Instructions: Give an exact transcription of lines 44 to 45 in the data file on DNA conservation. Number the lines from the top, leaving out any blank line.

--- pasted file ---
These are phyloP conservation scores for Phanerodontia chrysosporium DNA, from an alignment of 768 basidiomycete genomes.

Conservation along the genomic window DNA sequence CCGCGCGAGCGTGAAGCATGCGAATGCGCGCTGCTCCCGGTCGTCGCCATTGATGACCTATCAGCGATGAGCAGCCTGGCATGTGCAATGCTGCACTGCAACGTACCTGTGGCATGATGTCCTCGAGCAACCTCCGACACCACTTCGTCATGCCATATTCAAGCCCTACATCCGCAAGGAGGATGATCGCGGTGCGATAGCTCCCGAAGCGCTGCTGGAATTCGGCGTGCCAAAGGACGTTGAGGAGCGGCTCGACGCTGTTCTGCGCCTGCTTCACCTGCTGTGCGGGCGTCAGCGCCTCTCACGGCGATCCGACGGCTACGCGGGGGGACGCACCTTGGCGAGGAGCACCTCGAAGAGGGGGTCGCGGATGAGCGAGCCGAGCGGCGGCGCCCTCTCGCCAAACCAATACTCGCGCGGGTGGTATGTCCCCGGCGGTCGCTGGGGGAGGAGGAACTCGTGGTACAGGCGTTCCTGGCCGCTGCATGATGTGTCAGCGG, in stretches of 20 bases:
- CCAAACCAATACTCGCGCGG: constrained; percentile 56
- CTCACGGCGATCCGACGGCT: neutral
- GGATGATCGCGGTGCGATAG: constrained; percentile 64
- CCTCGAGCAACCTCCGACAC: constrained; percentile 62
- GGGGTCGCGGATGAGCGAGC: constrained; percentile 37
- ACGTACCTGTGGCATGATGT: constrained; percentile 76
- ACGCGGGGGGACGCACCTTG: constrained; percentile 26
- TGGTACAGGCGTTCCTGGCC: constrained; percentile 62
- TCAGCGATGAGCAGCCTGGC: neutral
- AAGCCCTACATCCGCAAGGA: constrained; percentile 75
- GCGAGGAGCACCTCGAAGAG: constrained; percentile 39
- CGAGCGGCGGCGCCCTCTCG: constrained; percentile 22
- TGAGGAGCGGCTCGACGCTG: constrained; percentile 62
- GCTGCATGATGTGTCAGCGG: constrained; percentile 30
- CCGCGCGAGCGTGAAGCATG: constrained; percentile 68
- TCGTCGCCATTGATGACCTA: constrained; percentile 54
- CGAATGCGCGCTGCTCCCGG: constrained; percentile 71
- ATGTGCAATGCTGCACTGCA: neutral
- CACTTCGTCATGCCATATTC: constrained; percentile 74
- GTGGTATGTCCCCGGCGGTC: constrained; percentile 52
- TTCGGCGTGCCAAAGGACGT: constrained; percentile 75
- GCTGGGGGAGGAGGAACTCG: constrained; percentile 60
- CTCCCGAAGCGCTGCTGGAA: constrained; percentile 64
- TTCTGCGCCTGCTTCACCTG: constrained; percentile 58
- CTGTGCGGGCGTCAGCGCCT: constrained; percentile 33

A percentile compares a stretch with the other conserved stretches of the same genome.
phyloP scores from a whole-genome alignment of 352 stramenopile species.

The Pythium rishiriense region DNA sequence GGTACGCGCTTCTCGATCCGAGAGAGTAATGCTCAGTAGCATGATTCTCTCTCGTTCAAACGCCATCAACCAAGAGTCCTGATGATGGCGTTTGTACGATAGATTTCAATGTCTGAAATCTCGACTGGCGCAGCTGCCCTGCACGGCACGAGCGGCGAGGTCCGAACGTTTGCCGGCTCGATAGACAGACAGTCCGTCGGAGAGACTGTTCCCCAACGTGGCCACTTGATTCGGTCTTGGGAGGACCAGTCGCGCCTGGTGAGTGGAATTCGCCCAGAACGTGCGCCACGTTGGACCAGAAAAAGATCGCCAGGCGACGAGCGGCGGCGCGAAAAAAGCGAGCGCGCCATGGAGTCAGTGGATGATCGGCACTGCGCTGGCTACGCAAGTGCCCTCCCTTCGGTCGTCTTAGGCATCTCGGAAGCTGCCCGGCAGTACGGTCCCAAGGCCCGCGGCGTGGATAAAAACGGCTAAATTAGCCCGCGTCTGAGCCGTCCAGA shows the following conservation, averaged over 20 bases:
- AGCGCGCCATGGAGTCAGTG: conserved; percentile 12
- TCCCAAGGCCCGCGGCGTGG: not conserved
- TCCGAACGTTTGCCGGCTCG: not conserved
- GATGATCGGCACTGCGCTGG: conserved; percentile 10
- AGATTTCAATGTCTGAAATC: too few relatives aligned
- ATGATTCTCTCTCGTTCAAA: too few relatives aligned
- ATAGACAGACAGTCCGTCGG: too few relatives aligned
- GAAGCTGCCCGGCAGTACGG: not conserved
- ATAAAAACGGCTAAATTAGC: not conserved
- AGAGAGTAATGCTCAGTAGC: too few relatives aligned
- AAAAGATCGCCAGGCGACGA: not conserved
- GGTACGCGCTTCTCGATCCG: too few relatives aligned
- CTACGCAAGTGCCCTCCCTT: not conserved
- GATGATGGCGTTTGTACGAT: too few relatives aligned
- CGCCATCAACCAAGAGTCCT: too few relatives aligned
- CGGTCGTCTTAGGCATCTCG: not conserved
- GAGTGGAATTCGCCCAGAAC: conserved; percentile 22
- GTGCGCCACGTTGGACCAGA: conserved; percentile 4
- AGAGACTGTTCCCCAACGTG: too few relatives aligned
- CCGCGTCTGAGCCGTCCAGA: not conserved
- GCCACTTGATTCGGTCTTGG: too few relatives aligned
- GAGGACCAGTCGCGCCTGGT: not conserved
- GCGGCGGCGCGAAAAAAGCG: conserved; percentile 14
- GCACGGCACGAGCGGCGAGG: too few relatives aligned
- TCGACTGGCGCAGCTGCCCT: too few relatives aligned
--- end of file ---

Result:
- GATGATGGCGTTTGTACGAT: too few relatives aligned
- CGCCATCAACCAAGAGTCCT: too few relatives aligned